Ahmad, M., Christensen, S. R., & Perkins, S. H. (2023). The impact of COVID-19 on the dermatologic care of nonmelanoma skin cancers among solid organ transplant recipients. JAAD international, 13, 98–99. https://www.ncbi.nlm.nih.gov/pmc/articles/PMC10518328/
Ahmad, M., & Perkins, S. H. (2023). Learning dermatology in medical school: analysis of dermatology topics tested in popular question banks. Clinical and experimental dermatology, 48(4), 361–363. https://academic.oup.com/ced/article-abstract/48/4/361/6869515?redirectedFrom=fulltext&login=false
Belzer, A., Leasure, A. C., Cohen, J. M., & Perkins, S. H. (2023). The association of cutaneous squamous cell carcinoma and basal cell carcinoma with solid organ transplantation: a cross-sectional study of the All Of Us Research Program. International journal of dermatology, 62(10), e564–e566. https://onlinelibrary.wiley.com/doi/10.1111/ijd.16700
Ahmad, M., Marson, J. W., Litchman, G. H., Perkins, S. H., & Rigel, D. S. (2022). Usage and perceptions of teledermatology in 2021: a survey of dermatologists. International journal of dermatology, 61(7), e235–e237. https://onlinelibrary.wiley.com/doi/10.1111/ijd.16209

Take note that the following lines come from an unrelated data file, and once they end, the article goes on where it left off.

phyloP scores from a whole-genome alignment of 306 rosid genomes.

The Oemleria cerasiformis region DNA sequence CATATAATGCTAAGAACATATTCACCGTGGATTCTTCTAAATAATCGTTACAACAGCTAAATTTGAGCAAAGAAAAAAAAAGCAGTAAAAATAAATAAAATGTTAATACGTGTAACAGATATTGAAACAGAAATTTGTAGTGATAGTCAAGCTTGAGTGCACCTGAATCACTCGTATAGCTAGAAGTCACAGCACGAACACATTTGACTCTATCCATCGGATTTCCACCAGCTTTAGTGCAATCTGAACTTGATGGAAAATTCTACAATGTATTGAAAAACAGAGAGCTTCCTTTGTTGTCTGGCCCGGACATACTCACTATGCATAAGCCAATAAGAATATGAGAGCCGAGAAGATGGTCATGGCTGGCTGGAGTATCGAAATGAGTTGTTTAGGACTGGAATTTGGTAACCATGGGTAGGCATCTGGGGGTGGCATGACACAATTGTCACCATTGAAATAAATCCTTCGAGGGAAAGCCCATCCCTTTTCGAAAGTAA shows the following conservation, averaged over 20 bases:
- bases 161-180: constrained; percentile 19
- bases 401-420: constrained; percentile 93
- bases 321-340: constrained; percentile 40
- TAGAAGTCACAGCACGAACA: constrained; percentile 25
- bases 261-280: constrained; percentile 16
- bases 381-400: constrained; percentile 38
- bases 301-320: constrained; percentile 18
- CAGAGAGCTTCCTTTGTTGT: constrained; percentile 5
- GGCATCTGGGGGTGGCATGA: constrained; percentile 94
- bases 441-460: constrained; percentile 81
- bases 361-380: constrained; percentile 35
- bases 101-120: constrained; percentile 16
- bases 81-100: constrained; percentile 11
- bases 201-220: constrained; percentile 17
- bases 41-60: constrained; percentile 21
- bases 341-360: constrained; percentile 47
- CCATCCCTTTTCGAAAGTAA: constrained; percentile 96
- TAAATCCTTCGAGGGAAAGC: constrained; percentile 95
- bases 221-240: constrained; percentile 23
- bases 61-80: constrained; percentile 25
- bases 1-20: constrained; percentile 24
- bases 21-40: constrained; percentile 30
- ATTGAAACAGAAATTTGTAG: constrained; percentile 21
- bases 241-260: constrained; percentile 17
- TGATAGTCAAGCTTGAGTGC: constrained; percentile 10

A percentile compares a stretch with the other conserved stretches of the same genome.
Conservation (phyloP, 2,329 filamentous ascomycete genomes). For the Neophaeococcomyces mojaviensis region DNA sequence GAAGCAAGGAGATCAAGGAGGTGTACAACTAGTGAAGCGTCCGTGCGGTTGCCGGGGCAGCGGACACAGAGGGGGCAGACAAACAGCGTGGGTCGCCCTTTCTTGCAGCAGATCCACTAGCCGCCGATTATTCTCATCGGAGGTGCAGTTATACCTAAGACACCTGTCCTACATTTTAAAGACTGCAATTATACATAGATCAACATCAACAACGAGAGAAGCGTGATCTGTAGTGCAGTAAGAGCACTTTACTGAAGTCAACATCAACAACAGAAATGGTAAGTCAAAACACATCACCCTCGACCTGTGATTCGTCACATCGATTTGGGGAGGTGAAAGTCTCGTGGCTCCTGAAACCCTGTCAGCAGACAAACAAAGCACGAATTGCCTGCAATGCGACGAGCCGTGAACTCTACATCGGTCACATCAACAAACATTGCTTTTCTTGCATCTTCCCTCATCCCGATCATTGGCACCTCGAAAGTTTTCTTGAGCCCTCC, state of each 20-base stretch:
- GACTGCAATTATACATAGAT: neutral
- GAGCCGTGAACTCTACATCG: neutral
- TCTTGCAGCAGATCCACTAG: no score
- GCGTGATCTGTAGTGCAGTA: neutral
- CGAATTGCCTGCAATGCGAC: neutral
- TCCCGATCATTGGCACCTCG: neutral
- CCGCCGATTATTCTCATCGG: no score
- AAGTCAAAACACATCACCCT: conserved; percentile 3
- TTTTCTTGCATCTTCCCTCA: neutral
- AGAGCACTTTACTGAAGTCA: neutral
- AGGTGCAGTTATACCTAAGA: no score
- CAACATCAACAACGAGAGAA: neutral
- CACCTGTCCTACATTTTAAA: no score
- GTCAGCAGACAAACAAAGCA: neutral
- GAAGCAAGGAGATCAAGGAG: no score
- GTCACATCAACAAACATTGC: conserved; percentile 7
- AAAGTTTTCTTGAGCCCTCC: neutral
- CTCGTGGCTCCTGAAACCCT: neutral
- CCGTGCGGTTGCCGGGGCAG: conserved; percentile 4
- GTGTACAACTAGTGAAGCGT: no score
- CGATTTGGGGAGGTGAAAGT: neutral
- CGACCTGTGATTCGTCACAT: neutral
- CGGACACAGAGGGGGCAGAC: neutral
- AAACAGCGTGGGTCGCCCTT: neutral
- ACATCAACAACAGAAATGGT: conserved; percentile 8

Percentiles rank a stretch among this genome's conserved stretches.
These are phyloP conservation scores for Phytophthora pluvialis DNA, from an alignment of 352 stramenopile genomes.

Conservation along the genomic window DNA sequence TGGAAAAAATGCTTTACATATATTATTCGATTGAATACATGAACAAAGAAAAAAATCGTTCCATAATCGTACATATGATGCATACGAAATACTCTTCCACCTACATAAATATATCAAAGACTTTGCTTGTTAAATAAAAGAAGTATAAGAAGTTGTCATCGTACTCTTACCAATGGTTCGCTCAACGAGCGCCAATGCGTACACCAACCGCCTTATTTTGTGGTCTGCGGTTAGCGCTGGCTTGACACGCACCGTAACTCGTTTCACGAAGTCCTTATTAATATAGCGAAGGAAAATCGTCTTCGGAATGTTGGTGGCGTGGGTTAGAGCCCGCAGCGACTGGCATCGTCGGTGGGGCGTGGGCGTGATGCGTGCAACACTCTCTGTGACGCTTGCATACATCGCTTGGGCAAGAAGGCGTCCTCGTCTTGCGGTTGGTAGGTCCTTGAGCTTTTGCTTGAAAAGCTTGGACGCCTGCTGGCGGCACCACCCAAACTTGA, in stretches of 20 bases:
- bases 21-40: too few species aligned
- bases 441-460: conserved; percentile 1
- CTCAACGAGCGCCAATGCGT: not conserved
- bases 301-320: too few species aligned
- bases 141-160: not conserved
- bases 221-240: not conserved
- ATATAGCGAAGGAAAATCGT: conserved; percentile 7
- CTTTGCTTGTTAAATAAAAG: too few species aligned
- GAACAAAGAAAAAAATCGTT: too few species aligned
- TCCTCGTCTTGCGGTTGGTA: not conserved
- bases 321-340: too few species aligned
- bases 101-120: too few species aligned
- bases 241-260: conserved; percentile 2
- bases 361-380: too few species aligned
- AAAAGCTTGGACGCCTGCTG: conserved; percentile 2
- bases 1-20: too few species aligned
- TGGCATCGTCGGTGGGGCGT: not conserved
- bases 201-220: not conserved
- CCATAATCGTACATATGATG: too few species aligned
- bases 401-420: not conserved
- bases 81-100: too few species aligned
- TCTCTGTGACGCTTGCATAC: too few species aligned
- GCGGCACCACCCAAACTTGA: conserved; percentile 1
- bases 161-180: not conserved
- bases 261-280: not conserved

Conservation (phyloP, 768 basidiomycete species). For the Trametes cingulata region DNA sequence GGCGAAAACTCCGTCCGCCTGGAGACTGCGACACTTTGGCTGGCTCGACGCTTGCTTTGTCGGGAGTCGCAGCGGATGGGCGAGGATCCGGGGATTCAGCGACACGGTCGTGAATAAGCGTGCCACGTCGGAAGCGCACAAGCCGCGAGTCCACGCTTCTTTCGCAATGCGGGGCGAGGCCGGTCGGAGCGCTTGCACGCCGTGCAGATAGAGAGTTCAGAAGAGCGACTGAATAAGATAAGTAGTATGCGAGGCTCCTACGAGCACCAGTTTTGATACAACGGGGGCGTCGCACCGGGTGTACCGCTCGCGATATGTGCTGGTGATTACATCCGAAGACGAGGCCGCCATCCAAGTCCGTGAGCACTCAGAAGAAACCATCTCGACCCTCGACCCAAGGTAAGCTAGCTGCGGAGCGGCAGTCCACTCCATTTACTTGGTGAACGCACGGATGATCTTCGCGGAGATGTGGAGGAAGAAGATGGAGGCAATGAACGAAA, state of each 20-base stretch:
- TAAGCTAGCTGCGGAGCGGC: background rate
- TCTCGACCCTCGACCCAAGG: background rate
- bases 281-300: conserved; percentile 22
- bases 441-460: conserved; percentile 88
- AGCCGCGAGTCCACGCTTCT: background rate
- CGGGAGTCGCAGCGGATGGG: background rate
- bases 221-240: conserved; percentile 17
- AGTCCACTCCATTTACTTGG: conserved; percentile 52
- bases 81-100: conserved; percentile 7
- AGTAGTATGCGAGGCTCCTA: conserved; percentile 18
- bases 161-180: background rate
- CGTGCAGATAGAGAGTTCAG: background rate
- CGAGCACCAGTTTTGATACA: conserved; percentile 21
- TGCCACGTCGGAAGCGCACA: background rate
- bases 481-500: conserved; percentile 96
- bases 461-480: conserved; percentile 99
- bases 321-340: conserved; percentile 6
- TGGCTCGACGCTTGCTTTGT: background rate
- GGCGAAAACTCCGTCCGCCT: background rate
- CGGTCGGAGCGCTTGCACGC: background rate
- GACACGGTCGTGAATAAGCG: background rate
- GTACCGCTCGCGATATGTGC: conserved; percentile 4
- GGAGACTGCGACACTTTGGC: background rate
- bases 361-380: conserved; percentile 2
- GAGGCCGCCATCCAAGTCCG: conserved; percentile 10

Asabor, E. N., Bunick, C. G., Cohen, J. M., & Perkins, S. H. (2021). Patient and physician perspectives on teledermatology at an academic dermatology department amid the COVID-19 pandemic. Journal of the American Academy of Dermatology, 84(1), 158–161. https://www.ncbi.nlm.nih.gov/pmc/articles/PMC7491373/
Belzer, A., Olamiju, B., Antaya, R. J., Odell, I. D., Bia, M., Perkins, S. H., & Cohen, J. M. (2021). A novel medical student initiative to enhance provision of teledermatology in a resident continuity clinic during the COVID-19 pandemic: a pilot study. International journal of dermatology, 60(1), 128–129. https://www.ncbi.nlm.nih.gov/pmc/articles/PMC7753449/
Cohen, J. M., Bunick, C. G., & Perkins, S. H. (2020). The new normal: An approach to optimizing and combining in-person and telemedicine visits to maximize patient care. Journal of the American Academy of Dermatology, 83(5), e361–e362. https://www.ncbi.nlm.nih.gov/pmc/articles/PMC7316470/